The Times of Israel liveblogged Tuesday’s events as they happened.
A lawmaker from Ra’am clarifies the Islamist party will vote against extending the “family unifications law” if it comes up for a Knesset vote, denouncing the legislation — which prevents Palestinians who marry Israeli citizens from automatically getting citizenship — as “racist and anti-democratic.”
“It cannot in any way or form pass with the votes of Ra’am’s Knesset members,” MK Waleed Taha writes on Twitter. “I will continue to oppose this law… and Ra’am will vote against the law in the plenum.”
Without the backing of Ra’am and several MKs from Meretz and Labor, the coalition currently lacks a majority to get the law extended, even though most lawmakers in the opposition as well back the legislation, which is set to expire, in principle.
A spokesman for Iran’s government hits out at the US after a State Department spokesman said last week’s presidential vote was “pretty manufactured” and neither free nor fair, accusing America of interfering in the Islamic Republic’s internal affairs.
“We have been hearing such comments for years. These remarks are an example of interference in the internal affairs of Iran. We condemn them,” Ali Rabiee is quoted saying by the Tasnim news agency.
He adds: “Despite the flashy show of democracy in the US, everybody is aware today how defective and corrupt their claimed democracy is.”
Demolition teams being razing the building in Jerusalem’s Romema neighborhood that for years housed the Israel Broadcast Authority, which long held a monopoly on television and radio broadcasting in the country.
הדחפורים הורסים עכשיו את בניין רשות השידור המיתולוגי בשכונת רוממה בירושלים. על חורבותיו יבנו בנייני דירות חדשים ובינתיים צופים כאן בהריסה עובדי רשות השידור לדורותיהם, חלקם עבדו כאן מיום השידורים הראשון ב1968 pic.twitter.com/vDI4JySGin
— shira mann | שירה מן (@shiramann8) June 22, 2021
‘Terrorist,’ ‘racist fascist’: Far-right, Arab MKs hurl insults at Knesset event on ‘Occupation to Apartheid’
A shouting match between far-right and Arab and left-wing lawmakers erupts in the Knesset, disrupting an event titled “After 54 years: From Occupation to Apartheid.”
The event is hosted by MK Aida Touma-Sliman of the opposition Joint List party and MK Mossi Raz of Meretz, a party that is a member of Prime Minister Naftali Bennett’s government.
Raz’s involvement was sure to raise hackles within the coalition, which was formed under the understanding that its rightist and leftist parties would avoid contentious issues in order not to rock the boat. One of the right-wing MKs attending the event is the coalition’s Abir Kara of Bennett’s Yamina party.
During the event, representatives of various left-wing human rights groups present reports about the situation in the West Bank since 1967. The organizations include B’Tselem, Adalah, Peace Now, Yesh Din, Gisha, Breaking the Silence and Human Rights Watch.
Religious Zionism’s extremist MK Itamar Ben Gvir attends the event and hurls insults at several Arab lawmakers, calling organizers Touma-Sliman and Raz “terrorists” and “terror supporters” and shouting the same accusation at Joint List MKs Ofer Cassif and Ahmad Tibi.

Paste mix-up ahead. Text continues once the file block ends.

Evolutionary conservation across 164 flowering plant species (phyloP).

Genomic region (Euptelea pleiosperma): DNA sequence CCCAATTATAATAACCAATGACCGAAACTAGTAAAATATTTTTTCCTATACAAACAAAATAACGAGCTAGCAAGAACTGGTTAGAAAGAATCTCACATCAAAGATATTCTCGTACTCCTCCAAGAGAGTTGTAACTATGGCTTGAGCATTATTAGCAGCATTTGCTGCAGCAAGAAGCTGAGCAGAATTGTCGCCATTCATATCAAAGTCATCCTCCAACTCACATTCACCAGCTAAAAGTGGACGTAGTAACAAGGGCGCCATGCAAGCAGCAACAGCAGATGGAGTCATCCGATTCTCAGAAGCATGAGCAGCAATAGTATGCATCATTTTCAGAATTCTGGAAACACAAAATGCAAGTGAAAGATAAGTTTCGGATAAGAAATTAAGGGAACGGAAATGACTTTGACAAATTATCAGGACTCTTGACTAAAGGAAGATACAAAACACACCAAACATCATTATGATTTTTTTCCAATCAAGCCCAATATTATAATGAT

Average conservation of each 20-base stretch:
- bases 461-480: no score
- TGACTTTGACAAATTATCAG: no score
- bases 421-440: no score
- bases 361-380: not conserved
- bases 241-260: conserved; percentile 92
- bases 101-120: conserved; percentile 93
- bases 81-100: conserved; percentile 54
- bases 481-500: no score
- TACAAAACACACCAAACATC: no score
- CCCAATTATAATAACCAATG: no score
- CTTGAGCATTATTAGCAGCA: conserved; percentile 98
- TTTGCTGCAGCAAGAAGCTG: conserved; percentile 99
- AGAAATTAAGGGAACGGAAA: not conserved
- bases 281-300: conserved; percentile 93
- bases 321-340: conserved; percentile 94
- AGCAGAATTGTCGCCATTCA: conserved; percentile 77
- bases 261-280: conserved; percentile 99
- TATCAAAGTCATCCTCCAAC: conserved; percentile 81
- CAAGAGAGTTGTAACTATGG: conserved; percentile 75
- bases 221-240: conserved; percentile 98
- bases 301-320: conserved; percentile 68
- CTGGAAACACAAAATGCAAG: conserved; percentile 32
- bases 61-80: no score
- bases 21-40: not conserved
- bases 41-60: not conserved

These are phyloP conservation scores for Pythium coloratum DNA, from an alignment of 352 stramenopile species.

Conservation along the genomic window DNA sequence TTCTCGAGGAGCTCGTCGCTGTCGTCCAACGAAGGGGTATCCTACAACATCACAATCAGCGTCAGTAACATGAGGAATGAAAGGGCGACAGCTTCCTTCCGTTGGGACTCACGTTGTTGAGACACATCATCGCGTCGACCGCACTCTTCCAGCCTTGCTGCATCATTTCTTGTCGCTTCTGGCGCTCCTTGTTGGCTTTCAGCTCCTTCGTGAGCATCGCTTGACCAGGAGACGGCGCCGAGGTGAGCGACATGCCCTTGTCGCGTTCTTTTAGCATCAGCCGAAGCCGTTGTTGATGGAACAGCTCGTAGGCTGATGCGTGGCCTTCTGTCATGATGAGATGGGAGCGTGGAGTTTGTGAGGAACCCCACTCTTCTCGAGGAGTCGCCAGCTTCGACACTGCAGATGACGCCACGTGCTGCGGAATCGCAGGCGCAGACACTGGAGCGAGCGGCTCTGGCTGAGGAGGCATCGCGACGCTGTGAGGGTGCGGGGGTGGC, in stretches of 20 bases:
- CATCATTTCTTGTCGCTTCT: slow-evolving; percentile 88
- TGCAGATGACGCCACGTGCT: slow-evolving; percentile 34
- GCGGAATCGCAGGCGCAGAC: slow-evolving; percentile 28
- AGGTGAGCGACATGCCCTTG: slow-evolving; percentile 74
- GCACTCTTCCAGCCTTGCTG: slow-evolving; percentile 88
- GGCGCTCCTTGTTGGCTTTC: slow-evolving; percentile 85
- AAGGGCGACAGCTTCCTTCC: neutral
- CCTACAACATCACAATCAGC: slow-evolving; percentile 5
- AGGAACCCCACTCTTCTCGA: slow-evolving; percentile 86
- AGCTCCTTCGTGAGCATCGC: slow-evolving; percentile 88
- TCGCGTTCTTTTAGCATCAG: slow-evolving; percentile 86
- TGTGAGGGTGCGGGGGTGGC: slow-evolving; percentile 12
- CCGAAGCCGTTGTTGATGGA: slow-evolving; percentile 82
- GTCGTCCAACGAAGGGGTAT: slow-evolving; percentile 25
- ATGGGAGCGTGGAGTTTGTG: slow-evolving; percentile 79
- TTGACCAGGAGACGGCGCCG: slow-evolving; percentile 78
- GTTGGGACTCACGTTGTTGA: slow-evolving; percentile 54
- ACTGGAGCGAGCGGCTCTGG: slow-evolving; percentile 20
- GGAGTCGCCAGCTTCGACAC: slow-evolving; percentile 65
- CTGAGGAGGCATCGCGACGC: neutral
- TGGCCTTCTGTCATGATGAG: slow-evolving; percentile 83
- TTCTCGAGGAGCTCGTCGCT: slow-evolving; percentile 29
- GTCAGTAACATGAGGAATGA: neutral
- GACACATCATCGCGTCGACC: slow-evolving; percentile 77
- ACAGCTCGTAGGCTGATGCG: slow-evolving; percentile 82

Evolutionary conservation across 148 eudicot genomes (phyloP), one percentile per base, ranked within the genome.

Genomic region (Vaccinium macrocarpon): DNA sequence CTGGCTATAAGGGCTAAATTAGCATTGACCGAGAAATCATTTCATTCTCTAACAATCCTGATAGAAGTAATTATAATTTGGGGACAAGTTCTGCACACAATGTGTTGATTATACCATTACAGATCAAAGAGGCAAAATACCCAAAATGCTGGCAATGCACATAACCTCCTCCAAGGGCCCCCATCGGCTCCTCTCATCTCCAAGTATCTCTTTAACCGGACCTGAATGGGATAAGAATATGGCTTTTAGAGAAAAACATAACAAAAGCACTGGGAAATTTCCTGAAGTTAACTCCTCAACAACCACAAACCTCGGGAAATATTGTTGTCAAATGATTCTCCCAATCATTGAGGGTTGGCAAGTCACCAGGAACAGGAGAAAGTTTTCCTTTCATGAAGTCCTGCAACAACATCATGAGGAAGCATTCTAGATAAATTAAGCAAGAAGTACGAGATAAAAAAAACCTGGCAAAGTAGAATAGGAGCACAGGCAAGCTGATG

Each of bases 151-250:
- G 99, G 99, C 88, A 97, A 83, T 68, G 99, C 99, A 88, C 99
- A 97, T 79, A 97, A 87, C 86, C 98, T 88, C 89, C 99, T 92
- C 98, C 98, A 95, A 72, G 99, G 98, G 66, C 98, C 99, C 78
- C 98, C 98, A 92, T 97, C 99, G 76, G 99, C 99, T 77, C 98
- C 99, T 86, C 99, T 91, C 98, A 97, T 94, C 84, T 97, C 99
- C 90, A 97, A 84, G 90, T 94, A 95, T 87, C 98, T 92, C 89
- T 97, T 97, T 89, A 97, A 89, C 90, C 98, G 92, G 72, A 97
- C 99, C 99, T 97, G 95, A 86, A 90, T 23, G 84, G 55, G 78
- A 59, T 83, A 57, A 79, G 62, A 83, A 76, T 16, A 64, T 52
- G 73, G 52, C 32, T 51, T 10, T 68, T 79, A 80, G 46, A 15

Cassif retorts by saying: “Shut your mouth, you piece of shit, racist fascist.”
“Aida, you don’t condemn [it] when a soldier is murdered,” Ben Gvir shouts at Touma-Sliman. “You’re a terrorist, I’m willing to remove my [parliamentary] immunity, sue me. We’ll teach you what democracy is.”
The United Kingdom says it will not attend an event to mark the anniversary of the UN’s 2001 Durban conference against racism, which Israel and the US walked out of in protest of countries’ advancement of a motion equating Zionism and racism.
“Following historic concerns regarding antisemitism, the UK has decided not to attend the UN’s Durban Conference anniversary event, later this year,” Britain’s Foreign Office says in a statement.
Former premier Benjamin Netanyahu’s Likud publicly calls out three of the right-wing party’s lawmakers for not attending a Knesset plenum session than lasted to the wee hours of the morning, during which the opposition tried unsuccessfully to bring down the new government.
“MKs from Likud who were absent without receiving permission: Ofir Akunis, Fateen Mula and Miri Regev,” the party writes on its Twitter account. “We will continue to update about the presence of Knesset members here and a periodic summary report will be sent directly to all Likud members.”
Quickly responding, Regev says she received permission to leave the Knesset.
“As has been said, to bring down the government iron discipline is needed, but no less so, the unity of Likud,” she tweets.
The Jewish Agency announces the appointment of former MK Gadeer Kamal-Mreeh as one of its emissaries in the United States, saying she will be the first Druze to be one of the organization’s senior envoys.
As part of her posting in Washington, Kamal-Mreeh will “support Israel engagement efforts on North American college campuses,” according to a statement from the Jewish Agency.
“I’m proud and excited to be a partner in bringing about this precedent-setting step which will enable another Israeli voice to be heard, conveying the multifaceted reality of Israel to both Jewish and non-Jewish audiences throughout North America,” Kamal-Mreeh is quoted as saying in the statement.